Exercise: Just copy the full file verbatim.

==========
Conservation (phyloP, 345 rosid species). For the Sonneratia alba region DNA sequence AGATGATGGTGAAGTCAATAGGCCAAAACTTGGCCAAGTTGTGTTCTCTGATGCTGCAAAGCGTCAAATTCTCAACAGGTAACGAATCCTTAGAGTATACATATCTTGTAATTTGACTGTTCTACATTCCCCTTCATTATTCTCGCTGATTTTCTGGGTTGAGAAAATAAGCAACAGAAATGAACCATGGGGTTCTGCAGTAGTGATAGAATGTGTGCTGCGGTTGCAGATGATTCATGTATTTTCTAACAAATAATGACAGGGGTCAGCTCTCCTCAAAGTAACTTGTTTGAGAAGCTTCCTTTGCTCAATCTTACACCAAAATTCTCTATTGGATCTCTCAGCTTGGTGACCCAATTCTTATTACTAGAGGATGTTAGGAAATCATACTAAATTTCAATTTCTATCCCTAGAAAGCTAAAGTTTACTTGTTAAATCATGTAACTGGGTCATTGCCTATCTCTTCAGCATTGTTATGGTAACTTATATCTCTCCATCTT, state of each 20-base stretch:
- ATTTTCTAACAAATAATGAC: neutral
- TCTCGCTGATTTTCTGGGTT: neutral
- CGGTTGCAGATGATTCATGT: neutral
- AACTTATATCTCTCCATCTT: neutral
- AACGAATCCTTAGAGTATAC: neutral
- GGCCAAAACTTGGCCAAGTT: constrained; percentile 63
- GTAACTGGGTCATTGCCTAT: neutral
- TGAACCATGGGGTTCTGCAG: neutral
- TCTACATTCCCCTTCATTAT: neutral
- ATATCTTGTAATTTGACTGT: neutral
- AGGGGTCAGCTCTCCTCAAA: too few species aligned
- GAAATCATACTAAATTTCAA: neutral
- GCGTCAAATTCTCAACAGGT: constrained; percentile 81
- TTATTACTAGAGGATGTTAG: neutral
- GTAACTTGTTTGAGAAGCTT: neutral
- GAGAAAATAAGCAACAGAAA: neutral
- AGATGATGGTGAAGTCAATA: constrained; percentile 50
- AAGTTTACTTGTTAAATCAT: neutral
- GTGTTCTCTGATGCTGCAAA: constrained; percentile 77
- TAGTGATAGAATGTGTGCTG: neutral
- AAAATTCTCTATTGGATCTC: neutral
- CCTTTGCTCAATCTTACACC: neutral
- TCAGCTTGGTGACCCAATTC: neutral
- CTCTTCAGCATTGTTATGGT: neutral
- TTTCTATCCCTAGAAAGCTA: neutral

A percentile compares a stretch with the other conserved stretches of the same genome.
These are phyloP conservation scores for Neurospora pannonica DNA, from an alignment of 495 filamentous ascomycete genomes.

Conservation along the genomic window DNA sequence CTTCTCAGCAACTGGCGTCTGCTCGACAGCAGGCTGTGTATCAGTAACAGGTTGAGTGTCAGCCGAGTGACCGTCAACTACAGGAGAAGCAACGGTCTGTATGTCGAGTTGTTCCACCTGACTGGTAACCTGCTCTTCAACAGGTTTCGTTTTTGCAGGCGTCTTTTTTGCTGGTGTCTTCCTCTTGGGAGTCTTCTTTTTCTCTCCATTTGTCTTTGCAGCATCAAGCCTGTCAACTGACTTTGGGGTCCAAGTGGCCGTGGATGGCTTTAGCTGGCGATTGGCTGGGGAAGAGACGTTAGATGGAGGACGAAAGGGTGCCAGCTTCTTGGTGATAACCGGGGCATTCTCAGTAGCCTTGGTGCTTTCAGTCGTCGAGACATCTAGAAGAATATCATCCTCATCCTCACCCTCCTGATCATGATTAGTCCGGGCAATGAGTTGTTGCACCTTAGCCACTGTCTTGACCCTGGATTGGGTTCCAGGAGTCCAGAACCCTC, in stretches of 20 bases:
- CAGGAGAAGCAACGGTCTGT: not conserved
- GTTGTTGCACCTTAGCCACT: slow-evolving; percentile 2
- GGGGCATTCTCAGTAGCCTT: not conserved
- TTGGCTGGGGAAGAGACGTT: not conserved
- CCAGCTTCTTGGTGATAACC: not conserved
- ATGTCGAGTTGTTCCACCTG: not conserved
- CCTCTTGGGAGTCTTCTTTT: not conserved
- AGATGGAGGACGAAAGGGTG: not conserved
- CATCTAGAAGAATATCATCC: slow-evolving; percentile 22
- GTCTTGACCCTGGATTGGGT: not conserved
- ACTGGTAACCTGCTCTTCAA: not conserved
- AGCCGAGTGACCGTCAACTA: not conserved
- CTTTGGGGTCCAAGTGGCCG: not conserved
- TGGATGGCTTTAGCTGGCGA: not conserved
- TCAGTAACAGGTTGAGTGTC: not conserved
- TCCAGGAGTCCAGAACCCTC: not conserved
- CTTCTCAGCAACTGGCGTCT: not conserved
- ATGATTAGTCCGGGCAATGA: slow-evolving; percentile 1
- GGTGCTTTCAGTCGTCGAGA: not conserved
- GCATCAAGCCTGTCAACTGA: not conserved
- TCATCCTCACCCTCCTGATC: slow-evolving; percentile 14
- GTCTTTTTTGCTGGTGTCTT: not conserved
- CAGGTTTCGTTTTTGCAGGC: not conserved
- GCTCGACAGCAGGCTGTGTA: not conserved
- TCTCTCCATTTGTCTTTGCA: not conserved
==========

Conservation (phyloP, 345 rosid species). For the Sonneratia alba region DNA sequence AGATGATGGTGAAGTCAATAGGCCAAAACTTGGCCAAGTTGTGTTCTCTGATGCTGCAAAGCGTCAAATTCTCAACAGGTAACGAATCCTTAGAGTATACATATCTTGTAATTTGACTGTTCTACATTCCCCTTCATTATTCTCGCTGATTTTCTGGGTTGAGAAAATAAGCAACAGAAATGAACCATGGGGTTCTGCAGTAGTGATAGAATGTGTGCTGCGGTTGCAGATGATTCATGTATTTTCTAACAAATAATGACAGGGGTCAGCTCTCCTCAAAGTAACTTGTTTGAGAAGCTTCCTTTGCTCAATCTTACACCAAAATTCTCTATTGGATCTCTCAGCTTGGTGACCCAATTCTTATTACTAGAGGATGTTAGGAAATCATACTAAATTTCAATTTCTATCCCTAGAAAGCTAAAGTTTACTTGTTAAATCATGTAACTGGGTCATTGCCTATCTCTTCAGCATTGTTATGGTAACTTATATCTCTCCATCTT, state of each 20-base stretch:
- ATTTTCTAACAAATAATGAC: neutral
- TCTCGCTGATTTTCTGGGTT: neutral
- CGGTTGCAGATGATTCATGT: neutral
- AACTTATATCTCTCCATCTT: neutral
- AACGAATCCTTAGAGTATAC: neutral
- GGCCAAAACTTGGCCAAGTT: constrained; percentile 63
- GTAACTGGGTCATTGCCTAT: neutral
- TGAACCATGGGGTTCTGCAG: neutral
- TCTACATTCCCCTTCATTAT: neutral
- ATATCTTGTAATTTGACTGT: neutral
- AGGGGTCAGCTCTCCTCAAA: too few species aligned
- GAAATCATACTAAATTTCAA: neutral
- GCGTCAAATTCTCAACAGGT: constrained; percentile 81
- TTATTACTAGAGGATGTTAG: neutral
- GTAACTTGTTTGAGAAGCTT: neutral
- GAGAAAATAAGCAACAGAAA: neutral
- AGATGATGGTGAAGTCAATA: constrained; percentile 50
- AAGTTTACTTGTTAAATCAT: neutral
- GTGTTCTCTGATGCTGCAAA: constrained; percentile 77
- TAGTGATAGAATGTGTGCTG: neutral
- AAAATTCTCTATTGGATCTC: neutral
- CCTTTGCTCAATCTTACACC: neutral
- TCAGCTTGGTGACCCAATTC: neutral
- CTCTTCAGCATTGTTATGGT: neutral
- TTTCTATCCCTAGAAAGCTA: neutral

A percentile compares a stretch with the other conserved stretches of the same genome.
These are phyloP conservation scores for Neurospora pannonica DNA, from an alignment of 495 filamentous ascomycete genomes.

Conservation along the genomic window DNA sequence CTTCTCAGCAACTGGCGTCTGCTCGACAGCAGGCTGTGTATCAGTAACAGGTTGAGTGTCAGCCGAGTGACCGTCAACTACAGGAGAAGCAACGGTCTGTATGTCGAGTTGTTCCACCTGACTGGTAACCTGCTCTTCAACAGGTTTCGTTTTTGCAGGCGTCTTTTTTGCTGGTGTCTTCCTCTTGGGAGTCTTCTTTTTCTCTCCATTTGTCTTTGCAGCATCAAGCCTGTCAACTGACTTTGGGGTCCAAGTGGCCGTGGATGGCTTTAGCTGGCGATTGGCTGGGGAAGAGACGTTAGATGGAGGACGAAAGGGTGCCAGCTTCTTGGTGATAACCGGGGCATTCTCAGTAGCCTTGGTGCTTTCAGTCGTCGAGACATCTAGAAGAATATCATCCTCATCCTCACCCTCCTGATCATGATTAGTCCGGGCAATGAGTTGTTGCACCTTAGCCACTGTCTTGACCCTGGATTGGGTTCCAGGAGTCCAGAACCCTC, in stretches of 20 bases:
- CAGGAGAAGCAACGGTCTGT: not conserved
- GTTGTTGCACCTTAGCCACT: slow-evolving; percentile 2
- GGGGCATTCTCAGTAGCCTT: not conserved
- TTGGCTGGGGAAGAGACGTT: not conserved
- CCAGCTTCTTGGTGATAACC: not conserved
- ATGTCGAGTTGTTCCACCTG: not conserved
- CCTCTTGGGAGTCTTCTTTT: not conserved
- AGATGGAGGACGAAAGGGTG: not conserved
- CATCTAGAAGAATATCATCC: slow-evolving; percentile 22
- GTCTTGACCCTGGATTGGGT: not conserved
- ACTGGTAACCTGCTCTTCAA: not conserved
- AGCCGAGTGACCGTCAACTA: not conserved
- CTTTGGGGTCCAAGTGGCCG: not conserved
- TGGATGGCTTTAGCTGGCGA: not conserved
- TCAGTAACAGGTTGAGTGTC: not conserved
- TCCAGGAGTCCAGAACCCTC: not conserved
- CTTCTCAGCAACTGGCGTCT: not conserved
- ATGATTAGTCCGGGCAATGA: slow-evolving; percentile 1
- GGTGCTTTCAGTCGTCGAGA: not conserved
- GCATCAAGCCTGTCAACTGA: not conserved
- TCATCCTCACCCTCCTGATC: slow-evolving; percentile 14
- GTCTTTTTTGCTGGTGTCTT: not conserved
- CAGGTTTCGTTTTTGCAGGC: not conserved
- GCTCGACAGCAGGCTGTGTA: not conserved
- TCTCTCCATTTGTCTTTGCA: not conserved